Cleveland Police and Crime Commissioner (PCC) Barry Coppinger has echoed the comments of Home Secretary Theresa May, which praise the work of the Cleveland Street Triage Service to protect those suffering with mental health issues.
The Home Secretary highlighted the service on Teesside as ‘best work on the ground’ at the national Police Federation Conference on 15th May and has pledged the roll out of the scheme as pilots in other areas.
Street Triage began in June last year as a partnership between Cleveland Police and Tees, Esk and Wear Valleys NHS Foundation Trust, with nurses working on the ground daily between 4pm and midnight. When police are called to an address or incident and believe that an individual involved has a mental illness, learning disability or substance misuse issues, they will contact this team of nurses to attend and carry out an assessment.
The team will identify whether the person needs to be detained for their own safety or referred to other services for care and treatment. This triage method helps to reduce the number of people detained under the Mental Health Act who are not mentally ill and identifying those who do need to be detained but may have otherwise not been.
Police on the frontline are regularly called to deal with people who have challenging mental health issues, regardless of whether it is a police matter. These officers don’t have formal health qualifications and aren’t in a position to diagnose if someone needs the intervention of mental health services.
Her Majesty’s Inspectorate of Constabulary estimates that two per cent of police time is spent dealing with people with mental health problems, but other commissioned surveys put the estimate somewhere between 15 to 25 percent. As one in four people will experience a mental health problem in any one year, schemes like Street Triage ensure vulnerable people can get immediate access to the treatment they need. will experience a mental health problem in any one year, schemes like Street Triage ensure vulnerable people can get immediate access to the treatment they need.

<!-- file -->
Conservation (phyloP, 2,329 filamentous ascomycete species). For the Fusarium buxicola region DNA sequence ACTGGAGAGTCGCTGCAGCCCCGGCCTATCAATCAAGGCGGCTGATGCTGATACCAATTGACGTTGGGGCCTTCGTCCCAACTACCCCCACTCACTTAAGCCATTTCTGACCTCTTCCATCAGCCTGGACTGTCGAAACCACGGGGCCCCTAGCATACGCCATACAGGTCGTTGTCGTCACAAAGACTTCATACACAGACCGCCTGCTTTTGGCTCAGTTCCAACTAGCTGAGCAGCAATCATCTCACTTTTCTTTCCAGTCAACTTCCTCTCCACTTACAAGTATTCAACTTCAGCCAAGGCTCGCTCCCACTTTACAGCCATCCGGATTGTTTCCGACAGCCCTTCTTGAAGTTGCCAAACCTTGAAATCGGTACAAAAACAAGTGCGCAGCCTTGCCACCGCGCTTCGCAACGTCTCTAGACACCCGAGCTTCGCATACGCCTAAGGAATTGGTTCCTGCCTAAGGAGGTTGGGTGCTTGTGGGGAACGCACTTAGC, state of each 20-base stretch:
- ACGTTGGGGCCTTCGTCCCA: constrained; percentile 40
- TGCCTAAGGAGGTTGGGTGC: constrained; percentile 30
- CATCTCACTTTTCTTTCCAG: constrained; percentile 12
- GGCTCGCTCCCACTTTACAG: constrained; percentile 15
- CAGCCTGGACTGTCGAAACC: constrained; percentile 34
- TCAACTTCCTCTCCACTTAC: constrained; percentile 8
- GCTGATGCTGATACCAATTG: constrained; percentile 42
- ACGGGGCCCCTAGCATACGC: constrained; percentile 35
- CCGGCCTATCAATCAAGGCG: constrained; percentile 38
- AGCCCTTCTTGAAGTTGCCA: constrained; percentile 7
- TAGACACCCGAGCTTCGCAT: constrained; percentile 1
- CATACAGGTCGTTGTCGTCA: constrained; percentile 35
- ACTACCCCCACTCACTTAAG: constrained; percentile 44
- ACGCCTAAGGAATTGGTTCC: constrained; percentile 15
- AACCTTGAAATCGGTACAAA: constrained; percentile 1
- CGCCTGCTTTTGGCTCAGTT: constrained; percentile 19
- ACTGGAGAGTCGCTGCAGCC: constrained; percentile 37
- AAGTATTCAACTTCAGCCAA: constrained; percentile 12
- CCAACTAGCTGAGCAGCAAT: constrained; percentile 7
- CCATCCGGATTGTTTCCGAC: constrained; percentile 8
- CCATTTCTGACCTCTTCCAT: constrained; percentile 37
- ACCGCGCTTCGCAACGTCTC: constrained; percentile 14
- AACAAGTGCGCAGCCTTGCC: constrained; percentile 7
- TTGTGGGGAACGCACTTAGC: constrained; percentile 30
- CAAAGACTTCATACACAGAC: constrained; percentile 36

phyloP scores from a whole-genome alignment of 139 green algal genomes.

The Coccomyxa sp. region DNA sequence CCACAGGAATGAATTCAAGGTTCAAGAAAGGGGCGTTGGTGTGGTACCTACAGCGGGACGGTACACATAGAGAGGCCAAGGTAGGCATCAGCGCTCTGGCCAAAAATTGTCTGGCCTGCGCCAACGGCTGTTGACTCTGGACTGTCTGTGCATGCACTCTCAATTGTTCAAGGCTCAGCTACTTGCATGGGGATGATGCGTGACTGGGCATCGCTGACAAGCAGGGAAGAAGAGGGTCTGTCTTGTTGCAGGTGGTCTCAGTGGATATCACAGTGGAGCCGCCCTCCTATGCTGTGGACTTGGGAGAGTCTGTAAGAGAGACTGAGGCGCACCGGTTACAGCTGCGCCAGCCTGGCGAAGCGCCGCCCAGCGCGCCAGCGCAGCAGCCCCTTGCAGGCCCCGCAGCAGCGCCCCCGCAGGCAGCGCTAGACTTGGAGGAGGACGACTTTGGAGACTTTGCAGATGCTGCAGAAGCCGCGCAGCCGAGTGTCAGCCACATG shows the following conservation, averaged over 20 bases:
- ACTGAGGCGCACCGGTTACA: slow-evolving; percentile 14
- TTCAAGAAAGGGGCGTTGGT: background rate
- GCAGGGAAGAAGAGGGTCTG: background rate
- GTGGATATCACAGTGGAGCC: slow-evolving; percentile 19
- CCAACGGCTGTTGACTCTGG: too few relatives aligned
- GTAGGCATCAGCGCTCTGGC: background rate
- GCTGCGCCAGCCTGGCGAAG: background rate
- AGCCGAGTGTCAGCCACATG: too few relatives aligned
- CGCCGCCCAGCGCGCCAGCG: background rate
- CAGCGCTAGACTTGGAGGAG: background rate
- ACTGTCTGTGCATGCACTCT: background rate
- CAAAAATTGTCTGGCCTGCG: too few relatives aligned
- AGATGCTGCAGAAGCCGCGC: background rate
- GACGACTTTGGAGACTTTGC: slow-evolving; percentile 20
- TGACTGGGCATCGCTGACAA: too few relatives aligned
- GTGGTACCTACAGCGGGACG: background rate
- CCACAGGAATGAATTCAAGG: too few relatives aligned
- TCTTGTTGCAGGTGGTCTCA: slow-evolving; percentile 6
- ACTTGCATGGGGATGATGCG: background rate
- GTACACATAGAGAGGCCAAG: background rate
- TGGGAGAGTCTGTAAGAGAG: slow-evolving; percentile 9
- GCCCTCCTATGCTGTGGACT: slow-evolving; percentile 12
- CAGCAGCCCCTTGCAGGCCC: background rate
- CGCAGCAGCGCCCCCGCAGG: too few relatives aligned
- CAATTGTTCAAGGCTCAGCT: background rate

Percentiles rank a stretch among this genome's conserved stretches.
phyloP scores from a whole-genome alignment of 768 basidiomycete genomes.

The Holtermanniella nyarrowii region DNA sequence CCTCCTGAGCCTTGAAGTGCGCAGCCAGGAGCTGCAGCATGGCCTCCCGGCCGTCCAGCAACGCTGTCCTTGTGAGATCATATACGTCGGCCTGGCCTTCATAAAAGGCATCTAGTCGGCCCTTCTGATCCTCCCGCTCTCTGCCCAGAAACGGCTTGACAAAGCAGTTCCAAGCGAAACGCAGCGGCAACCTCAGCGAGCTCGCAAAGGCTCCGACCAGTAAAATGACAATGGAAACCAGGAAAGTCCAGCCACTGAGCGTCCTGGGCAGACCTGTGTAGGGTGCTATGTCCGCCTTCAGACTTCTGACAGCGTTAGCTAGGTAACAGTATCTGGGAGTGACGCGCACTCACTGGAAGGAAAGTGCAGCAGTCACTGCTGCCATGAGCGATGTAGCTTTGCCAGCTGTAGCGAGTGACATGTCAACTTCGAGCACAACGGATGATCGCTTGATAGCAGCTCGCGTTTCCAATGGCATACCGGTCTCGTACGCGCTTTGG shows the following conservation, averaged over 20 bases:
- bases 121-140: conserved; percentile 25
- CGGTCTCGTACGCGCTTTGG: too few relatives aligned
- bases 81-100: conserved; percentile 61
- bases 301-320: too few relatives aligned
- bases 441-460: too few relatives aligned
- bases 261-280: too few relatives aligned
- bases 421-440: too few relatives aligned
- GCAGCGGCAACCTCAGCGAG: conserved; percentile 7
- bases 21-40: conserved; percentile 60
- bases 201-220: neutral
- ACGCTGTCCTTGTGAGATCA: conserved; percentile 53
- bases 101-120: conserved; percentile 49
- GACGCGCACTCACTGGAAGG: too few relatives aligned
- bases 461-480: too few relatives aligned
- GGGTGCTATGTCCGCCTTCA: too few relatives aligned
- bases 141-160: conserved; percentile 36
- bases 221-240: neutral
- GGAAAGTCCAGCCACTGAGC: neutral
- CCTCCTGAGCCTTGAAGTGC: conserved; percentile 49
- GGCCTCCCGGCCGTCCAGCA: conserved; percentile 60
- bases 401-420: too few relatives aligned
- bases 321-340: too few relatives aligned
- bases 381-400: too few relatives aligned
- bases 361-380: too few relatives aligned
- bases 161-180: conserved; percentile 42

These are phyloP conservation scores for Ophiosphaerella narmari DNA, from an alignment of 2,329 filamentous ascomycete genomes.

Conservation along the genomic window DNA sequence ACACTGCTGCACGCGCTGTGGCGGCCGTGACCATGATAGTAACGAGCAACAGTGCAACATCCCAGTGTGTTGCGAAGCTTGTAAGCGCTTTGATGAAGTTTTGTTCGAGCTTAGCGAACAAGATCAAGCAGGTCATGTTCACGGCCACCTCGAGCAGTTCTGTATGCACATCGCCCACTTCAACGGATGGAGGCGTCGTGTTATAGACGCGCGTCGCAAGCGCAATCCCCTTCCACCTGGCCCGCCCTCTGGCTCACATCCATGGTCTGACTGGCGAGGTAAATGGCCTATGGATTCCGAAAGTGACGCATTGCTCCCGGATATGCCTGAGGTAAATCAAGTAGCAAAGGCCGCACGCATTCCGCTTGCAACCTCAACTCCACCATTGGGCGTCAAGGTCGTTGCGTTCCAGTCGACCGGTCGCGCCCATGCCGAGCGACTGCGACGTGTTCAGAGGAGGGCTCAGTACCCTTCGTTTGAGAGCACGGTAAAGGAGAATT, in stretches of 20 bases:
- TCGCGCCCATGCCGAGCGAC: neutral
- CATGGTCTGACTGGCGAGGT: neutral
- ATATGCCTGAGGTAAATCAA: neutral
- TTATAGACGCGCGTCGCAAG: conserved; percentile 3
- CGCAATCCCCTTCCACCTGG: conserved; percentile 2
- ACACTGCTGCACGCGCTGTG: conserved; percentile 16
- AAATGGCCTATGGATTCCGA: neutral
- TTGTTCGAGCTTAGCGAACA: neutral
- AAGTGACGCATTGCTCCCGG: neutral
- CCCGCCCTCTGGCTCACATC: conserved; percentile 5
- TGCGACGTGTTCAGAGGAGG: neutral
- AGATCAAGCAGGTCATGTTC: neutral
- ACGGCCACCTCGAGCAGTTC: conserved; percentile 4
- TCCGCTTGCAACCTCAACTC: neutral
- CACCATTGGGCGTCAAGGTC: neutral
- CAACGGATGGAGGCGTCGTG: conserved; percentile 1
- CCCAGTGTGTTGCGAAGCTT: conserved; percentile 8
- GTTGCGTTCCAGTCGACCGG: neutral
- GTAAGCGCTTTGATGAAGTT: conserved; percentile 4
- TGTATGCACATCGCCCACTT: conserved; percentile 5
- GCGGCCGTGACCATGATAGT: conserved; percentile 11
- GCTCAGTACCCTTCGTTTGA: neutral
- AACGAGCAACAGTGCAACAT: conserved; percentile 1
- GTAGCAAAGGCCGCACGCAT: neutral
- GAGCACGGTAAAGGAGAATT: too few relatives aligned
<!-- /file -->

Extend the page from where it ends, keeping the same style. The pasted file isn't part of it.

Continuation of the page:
PCC Barry Coppinger said: “It’s pleasing that the Home Secretary has recognised the great work of frontline officers and partners in Cleveland on such a national scale.
“We have made positive strides forward but there is still work to be done to reduce pressures both nationally and locally on this issue. Officers provide the best possible service on the ground, but they are not medical experts. When they come into contact with people who have mental health issues, they would take them to a police cell as a place of safety to wait for assessments from health professionals.
“This not only ties up valuable officer time, but means that vulnerable people are being dealt with by the police in the first instance rather than health and social care services. There is also an increased bill to the taxpayer.
“The Street Triage Service goes towards reducing this bill and ensuring that officers are freed to deal with the issues that they should be and that vulnerable people are being signposted to the support that they need more quickly.”
Dr Ranjit Kini, Associate Clinical Director for Offender Health at Tees, Esk and Wear Valleys NHS Foundation Trust said: “By carrying out an immediate mental health or learning disability assessment, people can quickly be referred to the most appropriate treatment, avoiding any unnecessary detentions in hospital or custody and reducing the amount of associated distress for the individual.
“Nurses from the street triage team also provide mental health awareness training to Cleveland Police officers, to further equip them with a wider knowledge and understanding of the issues surrounding and affecting those with mental ill health”.
Posted on Tuesday 28th May 2013